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silentRN 10,436 Views

Joined: May 19, '08; Posts: 644 (35% Liked) ; Likes: 552

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  • Feb 19

    College is getting way too expensive no matter where you go! I recommend that you have the hospital pay for your schooling. It's not really worth adding more debt for a BSN when it's not going to give you anymore advantage than where you already are. Every semester you borrow, that is going to be a 50 dollar a month tab. So 4 more semesters will be adding a minimum of 200 dollars a month school loan payment for like the next 10 or so years. Add that on to your already accumulated debt, and take into fact that getting a BSN really does nothing for RNs...is it really worth you having to add more burdens to your financial load? I really really urge you to wait, and have your work place pay or reimburse you. That's just my humble opinion and experience.

    -David

  • Jan 31

    GCU isn't 20K...it runs about 12K...which if you compare that to any state University is a lot cheaper...remember 3 semesters vs 5 semesters...

  • Jan 31

    I'm doing mine through Grand Canyon University which is in Phoenix, arizona. I get a discount cause of the hospital I work at, plus trying to get the hospital to pay for it. It's to the equivalent of 3 semesters. It's module based, so you focus on 1 class at a time for 5 weeks each. It's worth it because you are getting your BSN, and now days you really need your BSN. Writing papers gets old, but you get out what you put into the class. I like it, plus it gives me something to do. I compared that program to Arizona State University and Northern Arizona University, which both required me to take another semester of pre-reqs, and were another 4 semesters of RN-BSN classes which made a total of 5 semester compared to the 3 I'm doing now! Their RN-BSN program were all online too. I don't think I have ever seen a RN-BSN program at any university that wasn't online. Just make sure it's accredited.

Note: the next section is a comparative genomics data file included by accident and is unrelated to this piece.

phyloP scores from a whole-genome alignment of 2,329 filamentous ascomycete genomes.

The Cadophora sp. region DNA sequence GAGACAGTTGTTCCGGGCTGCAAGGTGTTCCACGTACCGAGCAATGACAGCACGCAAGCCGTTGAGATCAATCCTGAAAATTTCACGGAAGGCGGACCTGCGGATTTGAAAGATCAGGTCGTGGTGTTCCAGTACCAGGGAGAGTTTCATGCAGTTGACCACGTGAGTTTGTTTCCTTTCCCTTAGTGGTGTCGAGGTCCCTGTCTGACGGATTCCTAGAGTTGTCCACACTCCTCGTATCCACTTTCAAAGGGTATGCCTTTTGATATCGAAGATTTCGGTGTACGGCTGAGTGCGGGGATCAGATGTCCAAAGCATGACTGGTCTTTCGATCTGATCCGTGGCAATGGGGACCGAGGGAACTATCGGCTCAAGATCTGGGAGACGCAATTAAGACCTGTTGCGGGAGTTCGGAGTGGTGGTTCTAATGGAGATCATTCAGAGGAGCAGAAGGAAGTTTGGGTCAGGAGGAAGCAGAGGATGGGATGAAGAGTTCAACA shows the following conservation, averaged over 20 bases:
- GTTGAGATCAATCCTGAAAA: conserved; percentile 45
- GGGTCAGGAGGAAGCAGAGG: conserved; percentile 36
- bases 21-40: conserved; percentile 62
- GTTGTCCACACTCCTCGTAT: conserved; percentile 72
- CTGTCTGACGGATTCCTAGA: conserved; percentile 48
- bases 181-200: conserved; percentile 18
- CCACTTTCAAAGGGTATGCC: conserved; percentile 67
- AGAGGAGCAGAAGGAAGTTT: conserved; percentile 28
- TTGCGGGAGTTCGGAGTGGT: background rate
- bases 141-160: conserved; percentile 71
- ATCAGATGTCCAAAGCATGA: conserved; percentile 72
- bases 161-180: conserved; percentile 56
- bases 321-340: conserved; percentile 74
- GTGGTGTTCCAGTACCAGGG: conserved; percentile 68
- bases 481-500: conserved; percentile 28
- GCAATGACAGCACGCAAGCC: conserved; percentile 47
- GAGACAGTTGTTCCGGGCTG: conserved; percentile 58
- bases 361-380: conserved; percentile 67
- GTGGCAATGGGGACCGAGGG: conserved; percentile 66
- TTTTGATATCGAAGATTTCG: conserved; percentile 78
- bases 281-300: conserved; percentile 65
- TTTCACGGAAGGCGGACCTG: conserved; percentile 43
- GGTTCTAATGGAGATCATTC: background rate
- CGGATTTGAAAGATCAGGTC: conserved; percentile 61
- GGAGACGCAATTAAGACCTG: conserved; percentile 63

• Dec 18 '17

    Quote from oleartiste
    David,

    Hi I am currently in the position you were in (May 2008)...with UMC Tucson. Can you tell me more about your experience with them? Interview process; how long it took before you got a job offer? Thank you so much in advance for your response!!!

    When I applied to work at UMC via the internet on their website, Nursing Human Resources called me back the next morning. I actually applied at 11pm and I got a call back at about 9am in the morning. When they called me they said the position had already been filled, but they told me to chose 3 floors to apply for. So they helped me pick 3 floors that I wanted to work on and then set up an interview for me. On the day of the interview I had a seperate interview for each floor I applied for with the unit managers all in one day. I was offered a job during my interview. So I accepted and glad I did.

    I am very pleased with the hospital. I would recommend all new grads to start off at UMC for their first year. I have no regrets that I had to pick up and move to tucson for this job. I've learned a lot and still am learning. I work with a bunch of great nurses on 7 west.

    I plan on eventually moving on to a different location and applying to be an ER nurse elsewhere when my year is up here, but UMC was certainly a good stepping stone to start off on.

    -David

  • Apr 29 '17

    Really just depends on the Co-Workers who surround you. I love my ICU because my co-workers are fun to be around and we hang out outside of work. It would suck to work with a bunch of battle-axes.



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